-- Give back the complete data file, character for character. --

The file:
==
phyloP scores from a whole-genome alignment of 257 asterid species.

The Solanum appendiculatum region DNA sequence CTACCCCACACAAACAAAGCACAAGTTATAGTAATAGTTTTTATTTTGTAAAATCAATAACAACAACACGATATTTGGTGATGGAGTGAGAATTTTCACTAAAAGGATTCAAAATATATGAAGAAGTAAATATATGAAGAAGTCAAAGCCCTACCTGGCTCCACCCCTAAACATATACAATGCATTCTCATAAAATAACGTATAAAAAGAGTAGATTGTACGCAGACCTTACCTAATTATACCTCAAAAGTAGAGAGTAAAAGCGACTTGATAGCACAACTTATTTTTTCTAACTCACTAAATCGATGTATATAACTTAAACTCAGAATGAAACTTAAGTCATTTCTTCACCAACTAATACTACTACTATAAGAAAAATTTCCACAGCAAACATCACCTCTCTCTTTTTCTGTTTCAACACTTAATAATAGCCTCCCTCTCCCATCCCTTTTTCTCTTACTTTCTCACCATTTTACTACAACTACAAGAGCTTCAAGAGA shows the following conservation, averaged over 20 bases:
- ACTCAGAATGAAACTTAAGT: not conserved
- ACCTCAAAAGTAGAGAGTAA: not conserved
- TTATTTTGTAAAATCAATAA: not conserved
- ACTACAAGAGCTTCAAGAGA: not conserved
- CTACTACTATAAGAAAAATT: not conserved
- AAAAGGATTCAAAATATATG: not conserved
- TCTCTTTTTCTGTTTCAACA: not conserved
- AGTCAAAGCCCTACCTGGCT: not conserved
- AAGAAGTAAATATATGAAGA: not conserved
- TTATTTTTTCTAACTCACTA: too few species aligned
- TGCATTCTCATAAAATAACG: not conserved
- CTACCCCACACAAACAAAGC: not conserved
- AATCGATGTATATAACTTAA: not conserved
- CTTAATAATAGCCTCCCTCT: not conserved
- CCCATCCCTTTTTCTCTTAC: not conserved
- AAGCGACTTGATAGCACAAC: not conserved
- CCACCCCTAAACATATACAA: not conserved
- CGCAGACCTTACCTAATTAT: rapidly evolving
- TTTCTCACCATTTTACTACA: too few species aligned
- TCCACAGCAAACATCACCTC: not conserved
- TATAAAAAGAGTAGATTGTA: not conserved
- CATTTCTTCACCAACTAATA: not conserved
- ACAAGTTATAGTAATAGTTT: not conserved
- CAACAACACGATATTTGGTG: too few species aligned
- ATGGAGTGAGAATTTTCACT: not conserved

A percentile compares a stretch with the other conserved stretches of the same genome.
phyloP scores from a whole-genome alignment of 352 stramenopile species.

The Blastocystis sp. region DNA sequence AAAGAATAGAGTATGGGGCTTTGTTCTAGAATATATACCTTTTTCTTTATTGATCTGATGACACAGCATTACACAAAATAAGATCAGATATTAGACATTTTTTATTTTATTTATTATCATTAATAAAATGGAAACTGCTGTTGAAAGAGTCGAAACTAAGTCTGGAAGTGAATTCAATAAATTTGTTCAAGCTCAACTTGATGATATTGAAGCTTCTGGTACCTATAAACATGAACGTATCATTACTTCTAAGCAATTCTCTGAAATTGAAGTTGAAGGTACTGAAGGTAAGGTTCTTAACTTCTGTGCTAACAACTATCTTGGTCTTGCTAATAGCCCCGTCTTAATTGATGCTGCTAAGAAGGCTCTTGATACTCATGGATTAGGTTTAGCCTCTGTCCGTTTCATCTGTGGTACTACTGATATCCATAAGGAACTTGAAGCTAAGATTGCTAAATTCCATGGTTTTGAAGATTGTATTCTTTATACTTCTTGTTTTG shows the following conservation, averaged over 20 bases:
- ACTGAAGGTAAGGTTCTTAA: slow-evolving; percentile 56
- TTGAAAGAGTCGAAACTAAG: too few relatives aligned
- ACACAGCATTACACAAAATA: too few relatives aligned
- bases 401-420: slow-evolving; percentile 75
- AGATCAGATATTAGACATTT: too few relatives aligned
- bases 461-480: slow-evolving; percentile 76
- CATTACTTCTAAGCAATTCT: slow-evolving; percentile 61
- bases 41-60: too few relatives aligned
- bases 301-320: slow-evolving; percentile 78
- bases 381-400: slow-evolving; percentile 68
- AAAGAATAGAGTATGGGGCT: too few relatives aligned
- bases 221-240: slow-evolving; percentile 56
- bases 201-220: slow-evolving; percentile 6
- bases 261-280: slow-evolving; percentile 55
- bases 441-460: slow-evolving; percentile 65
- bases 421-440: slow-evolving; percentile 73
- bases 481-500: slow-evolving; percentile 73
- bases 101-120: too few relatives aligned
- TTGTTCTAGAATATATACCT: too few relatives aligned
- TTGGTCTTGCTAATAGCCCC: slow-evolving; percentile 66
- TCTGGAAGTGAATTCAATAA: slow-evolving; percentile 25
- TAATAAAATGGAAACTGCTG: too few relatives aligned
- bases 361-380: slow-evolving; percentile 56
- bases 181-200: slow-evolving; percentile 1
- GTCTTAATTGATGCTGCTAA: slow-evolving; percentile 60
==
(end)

phyloP scores from a whole-genome alignment of 257 asterid species.

The Solanum appendiculatum region DNA sequence CTACCCCACACAAACAAAGCACAAGTTATAGTAATAGTTTTTATTTTGTAAAATCAATAACAACAACACGATATTTGGTGATGGAGTGAGAATTTTCACTAAAAGGATTCAAAATATATGAAGAAGTAAATATATGAAGAAGTCAAAGCCCTACCTGGCTCCACCCCTAAACATATACAATGCATTCTCATAAAATAACGTATAAAAAGAGTAGATTGTACGCAGACCTTACCTAATTATACCTCAAAAGTAGAGAGTAAAAGCGACTTGATAGCACAACTTATTTTTTCTAACTCACTAAATCGATGTATATAACTTAAACTCAGAATGAAACTTAAGTCATTTCTTCACCAACTAATACTACTACTATAAGAAAAATTTCCACAGCAAACATCACCTCTCTCTTTTTCTGTTTCAACACTTAATAATAGCCTCCCTCTCCCATCCCTTTTTCTCTTACTTTCTCACCATTTTACTACAACTACAAGAGCTTCAAGAGA shows the following conservation, averaged over 20 bases:
- ACTCAGAATGAAACTTAAGT: not conserved
- ACCTCAAAAGTAGAGAGTAA: not conserved
- TTATTTTGTAAAATCAATAA: not conserved
- ACTACAAGAGCTTCAAGAGA: not conserved
- CTACTACTATAAGAAAAATT: not conserved
- AAAAGGATTCAAAATATATG: not conserved
- TCTCTTTTTCTGTTTCAACA: not conserved
- AGTCAAAGCCCTACCTGGCT: not conserved
- AAGAAGTAAATATATGAAGA: not conserved
- TTATTTTTTCTAACTCACTA: too few species aligned
- TGCATTCTCATAAAATAACG: not conserved
- CTACCCCACACAAACAAAGC: not conserved
- AATCGATGTATATAACTTAA: not conserved
- CTTAATAATAGCCTCCCTCT: not conserved
- CCCATCCCTTTTTCTCTTAC: not conserved
- AAGCGACTTGATAGCACAAC: not conserved
- CCACCCCTAAACATATACAA: not conserved
- CGCAGACCTTACCTAATTAT: rapidly evolving
- TTTCTCACCATTTTACTACA: too few species aligned
- TCCACAGCAAACATCACCTC: not conserved
- TATAAAAAGAGTAGATTGTA: not conserved
- CATTTCTTCACCAACTAATA: not conserved
- ACAAGTTATAGTAATAGTTT: not conserved
- CAACAACACGATATTTGGTG: too few species aligned
- ATGGAGTGAGAATTTTCACT: not conserved

A percentile compares a stretch with the other conserved stretches of the same genome.
phyloP scores from a whole-genome alignment of 352 stramenopile species.

The Blastocystis sp. region DNA sequence AAAGAATAGAGTATGGGGCTTTGTTCTAGAATATATACCTTTTTCTTTATTGATCTGATGACACAGCATTACACAAAATAAGATCAGATATTAGACATTTTTTATTTTATTTATTATCATTAATAAAATGGAAACTGCTGTTGAAAGAGTCGAAACTAAGTCTGGAAGTGAATTCAATAAATTTGTTCAAGCTCAACTTGATGATATTGAAGCTTCTGGTACCTATAAACATGAACGTATCATTACTTCTAAGCAATTCTCTGAAATTGAAGTTGAAGGTACTGAAGGTAAGGTTCTTAACTTCTGTGCTAACAACTATCTTGGTCTTGCTAATAGCCCCGTCTTAATTGATGCTGCTAAGAAGGCTCTTGATACTCATGGATTAGGTTTAGCCTCTGTCCGTTTCATCTGTGGTACTACTGATATCCATAAGGAACTTGAAGCTAAGATTGCTAAATTCCATGGTTTTGAAGATTGTATTCTTTATACTTCTTGTTTTG shows the following conservation, averaged over 20 bases:
- ACTGAAGGTAAGGTTCTTAA: slow-evolving; percentile 56
- TTGAAAGAGTCGAAACTAAG: too few relatives aligned
- ACACAGCATTACACAAAATA: too few relatives aligned
- bases 401-420: slow-evolving; percentile 75
- AGATCAGATATTAGACATTT: too few relatives aligned
- bases 461-480: slow-evolving; percentile 76
- CATTACTTCTAAGCAATTCT: slow-evolving; percentile 61
- bases 41-60: too few relatives aligned
- bases 301-320: slow-evolving; percentile 78
- bases 381-400: slow-evolving; percentile 68
- AAAGAATAGAGTATGGGGCT: too few relatives aligned
- bases 221-240: slow-evolving; percentile 56
- bases 201-220: slow-evolving; percentile 6
- bases 261-280: slow-evolving; percentile 55
- bases 441-460: slow-evolving; percentile 65
- bases 421-440: slow-evolving; percentile 73
- bases 481-500: slow-evolving; percentile 73
- bases 101-120: too few relatives aligned
- TTGTTCTAGAATATATACCT: too few relatives aligned
- TTGGTCTTGCTAATAGCCCC: slow-evolving; percentile 66
- TCTGGAAGTGAATTCAATAA: slow-evolving; percentile 25
- TAATAAAATGGAAACTGCTG: too few relatives aligned
- bases 361-380: slow-evolving; percentile 56
- bases 181-200: slow-evolving; percentile 1
- GTCTTAATTGATGCTGCTAA: slow-evolving; percentile 60